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IT ministry informs Parliament that websites were blocked for objectionable content. Lack of data on arrests under section 66A draws flak from activists.

New Delhi: The Modi government has blocked 2,388 websites for objectionable content in 2018, nearly double the 1,329 websites it blocked in 2017.

The Ministry of Electronics and Information Technology informed Parliament last Wednesday, 12 December, that the websites were blocked under rule 7 of Section 69A of the Information and Technology Act, 2000.

“The number of social media URLs blocked/removed during the last 3 years (sic) under the provisions of rule 7 section 69A of the IT Act 2000 are 587, 964, 1329 and 2388 for 2015, 2016, 2017 and 2018 (up to 31.12.2018) (sic) respectively,” Minister of State for Electronics and Information Technology S. S. Ahluwalia said in reply to a parliamentary question by BJP MP Janardhan Singh Sigriwal.

The reply also revealed that the National Crime Records Bureau stopped collecting data on the number of arrests made under Section 66A of the IT Act since 2016. Section 66A is a controversial provision that criminalised sending ‘offensive’ messages online, which the Supreme Court struck down in 2015 for being too ambiguous.

Prior to that, the reply said a total of 2,423 and 3,137 were arrested under sections 66 and 66A in 2014 and 2015 respectively, according to NCRB data.

The revelation has drawn flak, with many pointing out that Section 66A is far from dead on ground.

As recently as September this year, Veeramreddy Suman Reddy, 29, from Guntur in Andhra Pradesh was arrested under Section 66A for allegedly cheating 507 people out of money by impersonating a woman on a dating app called Locanto.

The lack of NCRB data then, is “a huge data tap turned off that could help map abuse”, the Internet Freedom Foundation tweeted Sunday.

One of the organisation’s executive directors, lawyer Apar Gupta, has co-authored a paper ‘Section 66A and other legal zombies,’ along with lawyer Abhinav Sekhri, in which the duo write that “right from the police station, to trial courts, and all the way to high courts, one finds that Section 66-A is still in use despite it being denied a place on the statute book”.


Also read: Modi govt launches big revamp of official computer systems to counter hacking & cybercrime


‘Error 404’

The 2,388 URLs blocked in 2018 for objectionable content are independent of those ordered by India’s courts.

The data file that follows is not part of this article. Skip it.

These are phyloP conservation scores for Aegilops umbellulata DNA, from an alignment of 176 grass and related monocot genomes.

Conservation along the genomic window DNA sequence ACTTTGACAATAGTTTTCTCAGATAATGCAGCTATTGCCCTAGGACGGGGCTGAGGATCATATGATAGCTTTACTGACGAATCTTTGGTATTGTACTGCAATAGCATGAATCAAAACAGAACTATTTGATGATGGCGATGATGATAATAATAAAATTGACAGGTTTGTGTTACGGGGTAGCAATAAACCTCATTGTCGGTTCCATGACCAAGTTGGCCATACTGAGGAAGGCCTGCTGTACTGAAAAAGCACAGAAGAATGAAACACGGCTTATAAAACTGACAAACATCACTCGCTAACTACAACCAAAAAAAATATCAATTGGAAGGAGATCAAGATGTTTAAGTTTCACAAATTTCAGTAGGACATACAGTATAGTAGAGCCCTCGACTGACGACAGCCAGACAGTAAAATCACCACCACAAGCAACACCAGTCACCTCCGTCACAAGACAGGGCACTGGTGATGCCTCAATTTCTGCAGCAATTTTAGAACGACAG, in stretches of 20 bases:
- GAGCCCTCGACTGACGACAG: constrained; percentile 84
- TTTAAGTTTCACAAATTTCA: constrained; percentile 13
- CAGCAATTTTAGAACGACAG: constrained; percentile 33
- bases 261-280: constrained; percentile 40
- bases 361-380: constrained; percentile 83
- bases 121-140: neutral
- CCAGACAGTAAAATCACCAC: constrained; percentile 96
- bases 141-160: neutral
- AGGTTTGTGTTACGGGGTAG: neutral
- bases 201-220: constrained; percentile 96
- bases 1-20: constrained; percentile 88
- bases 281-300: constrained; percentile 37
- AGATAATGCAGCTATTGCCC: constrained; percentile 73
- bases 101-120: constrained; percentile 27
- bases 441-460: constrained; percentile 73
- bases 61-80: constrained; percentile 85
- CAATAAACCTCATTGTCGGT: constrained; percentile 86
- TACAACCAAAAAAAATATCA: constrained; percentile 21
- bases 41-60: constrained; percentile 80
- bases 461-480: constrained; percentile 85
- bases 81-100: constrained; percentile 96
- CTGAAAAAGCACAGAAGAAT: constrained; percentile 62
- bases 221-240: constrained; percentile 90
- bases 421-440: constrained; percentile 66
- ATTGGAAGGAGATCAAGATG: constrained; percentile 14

Just two months ago, in keeping with an order of the Uttarakhand High Court, the Telecom Regulatory Authority of India (TRAI) had ordered internet service providers to block 827 websites containing adult graphic content.

The government’s power to block websites was written into the IT Act through a 2008 amendment, enforced from October 2009.

Rule 7 of Section 69A of the IT Act, under which the 2,388 sites were blocked, lays provisions for a “Committee for examination of request,” wherein “the request along with the printed sample content of the alleged offending information part thereof shall be examined by a committee consisting of the Designated Officer as it chairperson”, along with officers not below the rank of joint secretary from the Ministries of Law & Justice, Home Affairs, Information & Broadcasting and Indian Computer Emergency Response Team, as according to the IT Act.

S. S. Ahluwalia’s parliamentary reply, though, maintained that the “government is fully committed to the freedom of speech and expression and privacy of its citizens as enshrined in the Constitution of India”.

For the Internet Freedom Foundation, however, “a core issue which is often coming up for internet freedom in India (especially censorship) is the opacity of government action”.

“While data gathering has become easier, its public and proactive publication is being hindered. This arouses greater distrust and citizen apathy,” the organisation wrote on Twitter.


Also read: Fix call drops and sluggish speed before you think of regulating internet


 

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